More than 40 million (nearly 20 percent) of all TVs shipped worldwide in 2010 featured connected TV capabilities. That figure is expected to grow to more than 123 million by 2014, a 30 percent compound annual growth rate, according to research firm DisplaySearch.
Source: DisplaySearch “Quarterly TV Design and Features Report” Emerging markets will also play a major role in this growth, with Eastern Europe forecast to grow from 2.5 million connected TVs shipped in 2010 to over 10 million in 2014 according to DisplaySearch’s Q1’11 “Quarterly TV Design and Features Report.” In addition, DisplaySearch findings indicate that 33 percent of flat panel TVs sold in China in 2013 will have internet capability.
“The connected TV market is developing beyond mature regions like Western Europe and Japan,” said Paul Gray, Director of TV Electronics. “With some emerging countries having excellent broadband infrastructure, the adoption of connected TV capabilities is a natural next step in TV feature innovation.”
In developed regions, connected TV is a second wave following on the heels of digital broadcasting. In China, however, the adoption of connectivity is occurring in advance of digital terrestrial television (DTT) adoption. As a result, TVs shipped into this region can decode video from the internet, but not from terrestrial broadcast. DisplaySearch foresees a surge in China driven by decoder chip costs reaching a tipping point, as the cost for such capability is now low.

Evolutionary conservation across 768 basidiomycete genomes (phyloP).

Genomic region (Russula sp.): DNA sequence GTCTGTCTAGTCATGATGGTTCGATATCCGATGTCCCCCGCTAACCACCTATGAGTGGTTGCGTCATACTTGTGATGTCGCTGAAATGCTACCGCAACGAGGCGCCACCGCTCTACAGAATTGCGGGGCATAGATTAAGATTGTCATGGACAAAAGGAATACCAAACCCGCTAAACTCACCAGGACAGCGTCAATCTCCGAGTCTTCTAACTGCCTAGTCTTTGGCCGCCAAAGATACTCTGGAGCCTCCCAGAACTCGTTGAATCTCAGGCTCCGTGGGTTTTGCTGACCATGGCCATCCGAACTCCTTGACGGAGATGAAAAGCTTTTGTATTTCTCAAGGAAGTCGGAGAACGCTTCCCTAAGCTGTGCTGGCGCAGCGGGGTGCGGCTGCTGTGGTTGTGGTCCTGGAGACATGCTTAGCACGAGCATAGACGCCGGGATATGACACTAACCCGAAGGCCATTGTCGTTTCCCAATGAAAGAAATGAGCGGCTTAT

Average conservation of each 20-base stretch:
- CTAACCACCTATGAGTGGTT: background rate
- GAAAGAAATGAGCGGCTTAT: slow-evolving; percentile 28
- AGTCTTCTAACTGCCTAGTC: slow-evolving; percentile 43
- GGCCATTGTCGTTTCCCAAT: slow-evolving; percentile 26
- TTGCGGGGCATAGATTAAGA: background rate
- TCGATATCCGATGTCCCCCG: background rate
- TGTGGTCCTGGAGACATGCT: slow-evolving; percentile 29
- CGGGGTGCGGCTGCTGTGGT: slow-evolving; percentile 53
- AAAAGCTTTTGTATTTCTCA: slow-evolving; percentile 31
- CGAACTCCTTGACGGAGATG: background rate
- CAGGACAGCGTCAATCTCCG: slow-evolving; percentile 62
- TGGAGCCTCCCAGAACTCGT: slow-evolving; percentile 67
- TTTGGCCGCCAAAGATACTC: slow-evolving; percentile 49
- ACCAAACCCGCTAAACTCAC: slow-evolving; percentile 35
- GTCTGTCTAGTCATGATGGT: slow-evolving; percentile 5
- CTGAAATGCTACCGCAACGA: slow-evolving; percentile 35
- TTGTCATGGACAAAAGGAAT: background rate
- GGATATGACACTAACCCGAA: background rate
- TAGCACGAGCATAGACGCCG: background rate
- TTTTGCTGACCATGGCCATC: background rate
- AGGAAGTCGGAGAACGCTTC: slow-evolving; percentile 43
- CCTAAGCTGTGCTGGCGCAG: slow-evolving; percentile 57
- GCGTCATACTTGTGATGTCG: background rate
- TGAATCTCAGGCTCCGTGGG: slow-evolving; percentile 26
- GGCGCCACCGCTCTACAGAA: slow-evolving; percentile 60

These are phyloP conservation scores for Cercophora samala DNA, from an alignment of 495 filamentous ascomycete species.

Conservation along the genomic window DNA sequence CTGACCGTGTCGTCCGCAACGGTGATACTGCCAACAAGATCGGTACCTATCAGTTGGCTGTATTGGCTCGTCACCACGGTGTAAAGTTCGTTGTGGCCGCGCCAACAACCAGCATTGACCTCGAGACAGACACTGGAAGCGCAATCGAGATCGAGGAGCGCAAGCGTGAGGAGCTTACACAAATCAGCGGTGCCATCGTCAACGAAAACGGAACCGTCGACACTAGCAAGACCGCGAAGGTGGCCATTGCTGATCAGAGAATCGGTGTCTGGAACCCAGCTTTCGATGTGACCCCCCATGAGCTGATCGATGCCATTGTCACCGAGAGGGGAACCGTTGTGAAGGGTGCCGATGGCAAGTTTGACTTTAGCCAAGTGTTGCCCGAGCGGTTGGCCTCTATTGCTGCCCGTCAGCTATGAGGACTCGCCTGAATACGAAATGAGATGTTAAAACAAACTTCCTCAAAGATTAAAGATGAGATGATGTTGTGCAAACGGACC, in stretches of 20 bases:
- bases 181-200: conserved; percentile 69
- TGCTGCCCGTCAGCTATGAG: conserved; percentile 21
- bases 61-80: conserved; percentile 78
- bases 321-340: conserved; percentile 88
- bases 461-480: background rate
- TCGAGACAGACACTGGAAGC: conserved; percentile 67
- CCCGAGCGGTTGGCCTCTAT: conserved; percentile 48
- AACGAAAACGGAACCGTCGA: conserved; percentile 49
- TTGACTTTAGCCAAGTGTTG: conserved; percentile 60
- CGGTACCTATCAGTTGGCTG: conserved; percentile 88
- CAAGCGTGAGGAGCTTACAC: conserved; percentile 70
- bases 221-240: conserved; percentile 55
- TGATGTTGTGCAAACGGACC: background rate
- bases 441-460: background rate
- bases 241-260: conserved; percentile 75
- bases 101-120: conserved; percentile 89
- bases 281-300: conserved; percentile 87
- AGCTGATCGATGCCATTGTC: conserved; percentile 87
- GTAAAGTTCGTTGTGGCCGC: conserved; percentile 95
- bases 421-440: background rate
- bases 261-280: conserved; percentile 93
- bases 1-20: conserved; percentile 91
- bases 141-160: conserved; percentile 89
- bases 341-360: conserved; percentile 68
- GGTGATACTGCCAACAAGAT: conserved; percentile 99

DisplaySearch forecasts that the connected TV market will become fragmented and increase in complexity. Basic connected sets carrying enhanced broadcast services such as Hbb.TV or basic video on demand (such as Netflix, Maxdome, Acetrax or VUDU) will appeal to consumers who expect TV to remain a passive experience. For more adventurous consumers, the smart TV segment will enjoy configurable apps, sophisticated search and navigation engines, and advanced user interfaces. DisplaySearch defines a smart TV as a TV that can retrieve content from the internet without the restrictions of a portal, has intelligent search and recommendations, is upgradeable by its owner, and is able to network seamlessly with other devices in the home.
Gray added, “Smart TVs are adding to what is already a fast-moving and fiercely competitive battleground, with competition appearing in all directions, including mobile PC devices such as tablets and increasingly powerful set top boxes with services accessible anytime, anywhere.”
The “Quarterly TV Design and Features Report” compares the connected TV strategies of some of the major brands. For example, Panasonic is opting to locate intelligence in the cloud, while Samsung is building the capability into the device. Other new capabilities reviewed in the report include the RVU standard that allows connected TVs and set-top boxes to share pay TV content, and low-power sets that can operate with no power cord using only an Ethernet cable.
The DisplaySearch “Quarterly TV Design and Features Report” is a quarterly update of the issues and rapid shifts in feature development in TV sets. The 250+ page report examines and forecasts video processor and signal processing IC market development including 120/100 and 200/240 Hz frame rates, as well as market shares for major IC vendors. In addition, the report also features forecasting for MPEG-4 decoding and the digital broadcast environment around the world, including a forecast for DVB-T2; TV connectivity, such as wired and wireless networked TVs; LED backlighting; 3D-capability and implementation; remote controls and chassis design; and power consumption.
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